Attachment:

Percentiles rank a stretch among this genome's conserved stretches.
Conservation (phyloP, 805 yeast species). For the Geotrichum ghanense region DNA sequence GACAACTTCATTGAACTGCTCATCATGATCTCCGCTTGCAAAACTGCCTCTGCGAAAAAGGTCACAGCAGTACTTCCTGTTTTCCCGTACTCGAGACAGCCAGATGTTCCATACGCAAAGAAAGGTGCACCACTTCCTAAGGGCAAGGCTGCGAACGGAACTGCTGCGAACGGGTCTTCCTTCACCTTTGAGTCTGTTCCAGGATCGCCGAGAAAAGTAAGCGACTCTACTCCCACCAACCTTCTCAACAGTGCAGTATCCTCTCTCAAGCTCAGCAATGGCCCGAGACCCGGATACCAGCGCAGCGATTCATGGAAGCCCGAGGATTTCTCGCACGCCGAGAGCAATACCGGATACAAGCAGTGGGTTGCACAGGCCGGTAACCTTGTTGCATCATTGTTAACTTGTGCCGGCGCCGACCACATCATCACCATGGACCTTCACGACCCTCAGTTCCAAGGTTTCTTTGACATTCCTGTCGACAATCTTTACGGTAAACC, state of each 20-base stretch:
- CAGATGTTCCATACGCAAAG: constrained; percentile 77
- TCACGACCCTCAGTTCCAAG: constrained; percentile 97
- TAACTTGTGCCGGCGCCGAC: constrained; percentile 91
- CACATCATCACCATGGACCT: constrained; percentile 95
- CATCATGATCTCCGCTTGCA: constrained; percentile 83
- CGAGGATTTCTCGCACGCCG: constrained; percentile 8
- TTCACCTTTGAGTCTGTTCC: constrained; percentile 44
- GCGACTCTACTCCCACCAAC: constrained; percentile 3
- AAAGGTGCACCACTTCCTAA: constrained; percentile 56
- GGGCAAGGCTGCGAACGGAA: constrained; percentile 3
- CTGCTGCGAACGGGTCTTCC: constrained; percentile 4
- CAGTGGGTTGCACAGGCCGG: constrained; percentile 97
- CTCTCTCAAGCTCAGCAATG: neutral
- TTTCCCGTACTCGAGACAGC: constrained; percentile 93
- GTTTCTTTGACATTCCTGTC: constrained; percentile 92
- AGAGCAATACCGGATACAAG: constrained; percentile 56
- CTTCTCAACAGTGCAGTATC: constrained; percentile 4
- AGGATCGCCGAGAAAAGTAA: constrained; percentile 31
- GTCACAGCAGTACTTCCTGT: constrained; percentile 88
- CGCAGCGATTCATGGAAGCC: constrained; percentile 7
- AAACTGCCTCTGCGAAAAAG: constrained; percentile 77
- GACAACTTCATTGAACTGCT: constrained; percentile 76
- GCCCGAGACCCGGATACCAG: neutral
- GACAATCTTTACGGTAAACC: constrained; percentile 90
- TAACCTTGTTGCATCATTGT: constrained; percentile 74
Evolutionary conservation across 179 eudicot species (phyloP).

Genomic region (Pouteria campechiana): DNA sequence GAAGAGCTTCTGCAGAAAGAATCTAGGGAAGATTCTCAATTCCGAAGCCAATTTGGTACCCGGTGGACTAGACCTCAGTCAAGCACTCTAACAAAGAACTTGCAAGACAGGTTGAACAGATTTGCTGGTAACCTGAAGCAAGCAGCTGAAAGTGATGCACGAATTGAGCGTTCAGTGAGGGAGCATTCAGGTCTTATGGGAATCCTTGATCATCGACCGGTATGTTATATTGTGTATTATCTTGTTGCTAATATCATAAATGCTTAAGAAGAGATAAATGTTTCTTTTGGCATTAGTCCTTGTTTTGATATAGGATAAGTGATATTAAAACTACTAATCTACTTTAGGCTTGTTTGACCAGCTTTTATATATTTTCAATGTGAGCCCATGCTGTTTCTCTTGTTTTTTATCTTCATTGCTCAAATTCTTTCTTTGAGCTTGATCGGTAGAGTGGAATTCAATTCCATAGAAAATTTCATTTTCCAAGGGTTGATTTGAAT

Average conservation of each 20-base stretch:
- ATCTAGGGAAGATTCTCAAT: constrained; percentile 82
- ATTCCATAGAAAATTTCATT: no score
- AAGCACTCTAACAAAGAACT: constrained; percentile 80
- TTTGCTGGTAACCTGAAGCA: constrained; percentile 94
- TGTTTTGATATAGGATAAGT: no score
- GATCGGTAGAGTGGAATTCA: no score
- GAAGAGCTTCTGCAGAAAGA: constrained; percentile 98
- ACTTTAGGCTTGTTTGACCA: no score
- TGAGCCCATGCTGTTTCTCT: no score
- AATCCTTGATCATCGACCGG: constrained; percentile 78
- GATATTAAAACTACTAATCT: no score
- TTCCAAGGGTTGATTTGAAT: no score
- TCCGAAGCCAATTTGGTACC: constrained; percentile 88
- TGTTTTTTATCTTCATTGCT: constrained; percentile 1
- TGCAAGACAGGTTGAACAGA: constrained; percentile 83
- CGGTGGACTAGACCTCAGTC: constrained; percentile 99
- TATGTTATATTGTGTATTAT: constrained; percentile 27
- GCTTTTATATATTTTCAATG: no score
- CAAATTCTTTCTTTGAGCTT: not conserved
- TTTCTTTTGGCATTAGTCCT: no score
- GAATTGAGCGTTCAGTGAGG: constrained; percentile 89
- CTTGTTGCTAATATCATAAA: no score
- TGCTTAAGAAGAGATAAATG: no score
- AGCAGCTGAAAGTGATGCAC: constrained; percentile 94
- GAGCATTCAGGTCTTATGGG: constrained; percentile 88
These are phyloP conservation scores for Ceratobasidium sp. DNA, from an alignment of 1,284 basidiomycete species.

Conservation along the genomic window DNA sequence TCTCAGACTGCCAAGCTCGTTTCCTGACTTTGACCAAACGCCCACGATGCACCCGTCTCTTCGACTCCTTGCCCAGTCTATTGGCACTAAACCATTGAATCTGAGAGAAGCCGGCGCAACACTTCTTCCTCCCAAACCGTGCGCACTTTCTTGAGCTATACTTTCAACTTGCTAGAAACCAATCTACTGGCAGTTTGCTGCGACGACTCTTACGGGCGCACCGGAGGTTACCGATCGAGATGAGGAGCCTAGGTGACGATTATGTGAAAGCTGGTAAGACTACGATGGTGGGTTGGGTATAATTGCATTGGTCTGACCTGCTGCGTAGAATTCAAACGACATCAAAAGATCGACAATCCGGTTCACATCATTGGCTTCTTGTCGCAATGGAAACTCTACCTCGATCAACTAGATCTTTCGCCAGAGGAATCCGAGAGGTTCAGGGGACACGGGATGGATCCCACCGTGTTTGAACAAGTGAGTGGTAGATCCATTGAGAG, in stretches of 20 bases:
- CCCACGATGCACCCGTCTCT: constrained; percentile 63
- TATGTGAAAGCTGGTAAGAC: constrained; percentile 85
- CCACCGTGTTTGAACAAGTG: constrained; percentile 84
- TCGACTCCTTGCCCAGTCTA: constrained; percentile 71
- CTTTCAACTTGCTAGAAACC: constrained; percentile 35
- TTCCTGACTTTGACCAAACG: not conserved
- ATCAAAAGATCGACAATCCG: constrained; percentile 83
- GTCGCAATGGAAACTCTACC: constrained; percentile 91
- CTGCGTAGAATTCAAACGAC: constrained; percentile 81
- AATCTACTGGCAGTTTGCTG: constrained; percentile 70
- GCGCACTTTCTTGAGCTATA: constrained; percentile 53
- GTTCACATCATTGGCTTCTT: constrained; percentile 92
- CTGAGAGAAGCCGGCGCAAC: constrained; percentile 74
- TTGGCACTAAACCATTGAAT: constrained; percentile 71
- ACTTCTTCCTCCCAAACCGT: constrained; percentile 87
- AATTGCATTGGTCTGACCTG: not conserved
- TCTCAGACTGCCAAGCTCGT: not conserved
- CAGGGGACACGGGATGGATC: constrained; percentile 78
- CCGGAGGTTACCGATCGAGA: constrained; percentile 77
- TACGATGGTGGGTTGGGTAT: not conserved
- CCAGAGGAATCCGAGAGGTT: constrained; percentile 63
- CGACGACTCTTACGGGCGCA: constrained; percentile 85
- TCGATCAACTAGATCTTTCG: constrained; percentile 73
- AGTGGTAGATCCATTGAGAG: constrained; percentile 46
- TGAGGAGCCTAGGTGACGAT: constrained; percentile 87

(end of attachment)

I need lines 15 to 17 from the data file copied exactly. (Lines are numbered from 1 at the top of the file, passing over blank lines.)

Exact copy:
- CTCTCTCAAGCTCAGCAATG: neutral
- TTTCCCGTACTCGAGACAGC: constrained; percentile 93
- GTTTCTTTGACATTCCTGTC: constrained; percentile 92